Friday, February 03, 2006

Mobile TV to reach 107 million subscribers by 2010

According to a new market research report published by Northern Sky Research , mobile TV is expected to grow significantly in the next few years, driven by the increased capacity of cellular networks, the decreasing price of video-enabled handsets, and the deployment of mobile broadcast networks. NSR predicts that by 2010, there will be 107 million subscribers to mobile TV worldwide using cellular, MBMS and mobile broadcast networks such as DVB-H, T-DMB and MediaFlo. The cellular networks will continue to dominate in the next few years, until the broadcast networks are fully deployed, and until reasonably priced handsets which support these networks become available.

2 comments:

Guan said...

I think the infrastructure roadmap for mobile operators entering the mobile TV market would be:

3G unicast -> HSDPA upgrade unicast -> MBMS -> seperate broadcast network

Worth to mention is MBMS is broadcast in cellular network. But since MBMS is sharing a signficant portion of the cell power, it would occupy a big part of the cell capacity, depending on how many channels the operators want to support. However, MBMS is more or less a software upgrade and putting the new GM-SC node in the 3G network, which is much more cost-effecient than building a completly new network for broadcasting. But, if end-user demand on 3G services would rapidly increase and capacity would be an issue, then moving the TV traffic out of the 3G network is needed.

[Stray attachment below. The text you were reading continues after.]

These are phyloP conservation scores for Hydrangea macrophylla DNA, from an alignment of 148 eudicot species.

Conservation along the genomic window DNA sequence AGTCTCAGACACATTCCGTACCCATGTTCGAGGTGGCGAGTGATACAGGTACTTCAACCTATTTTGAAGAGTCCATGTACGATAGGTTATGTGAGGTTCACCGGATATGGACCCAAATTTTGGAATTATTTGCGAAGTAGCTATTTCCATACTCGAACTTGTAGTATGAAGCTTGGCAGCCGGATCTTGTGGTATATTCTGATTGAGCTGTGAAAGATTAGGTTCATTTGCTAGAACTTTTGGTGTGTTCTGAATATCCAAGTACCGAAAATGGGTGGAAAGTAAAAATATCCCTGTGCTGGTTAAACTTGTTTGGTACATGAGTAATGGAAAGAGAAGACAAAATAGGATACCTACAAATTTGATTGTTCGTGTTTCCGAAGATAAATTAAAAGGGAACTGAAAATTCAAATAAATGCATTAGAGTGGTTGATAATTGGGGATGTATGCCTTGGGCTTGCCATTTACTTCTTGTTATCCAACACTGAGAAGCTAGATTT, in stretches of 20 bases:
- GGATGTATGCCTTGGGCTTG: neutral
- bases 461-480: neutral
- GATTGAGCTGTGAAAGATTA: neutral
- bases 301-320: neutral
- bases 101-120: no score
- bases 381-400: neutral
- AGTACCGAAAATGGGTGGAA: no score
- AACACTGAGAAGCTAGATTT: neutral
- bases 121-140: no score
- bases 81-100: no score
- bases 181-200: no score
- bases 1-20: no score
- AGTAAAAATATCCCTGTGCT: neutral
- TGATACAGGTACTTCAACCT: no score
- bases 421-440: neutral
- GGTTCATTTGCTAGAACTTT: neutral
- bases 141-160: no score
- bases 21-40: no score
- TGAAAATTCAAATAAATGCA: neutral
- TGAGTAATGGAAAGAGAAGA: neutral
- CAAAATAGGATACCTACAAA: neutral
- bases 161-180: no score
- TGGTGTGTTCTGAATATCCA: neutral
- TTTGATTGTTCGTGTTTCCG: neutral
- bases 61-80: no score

Nevertheless, a combination of MBMS and DVB-H could exist. DVB-H would also have difficulties of covering indoor and subway areas. In these areas, 3G is a better alternative. One could of course argue for a unicast 3G solution for these areas.

Dror Gill said...

Technically, MBMS is an interim step between 3G/3.5G unicast and a dedicated mobile broadcast TV network. But chronologically, since MBMS network equipment and terminals will only be available in 2007, full commercial services are only expected in 2008, which is 2 years later than DVB-H.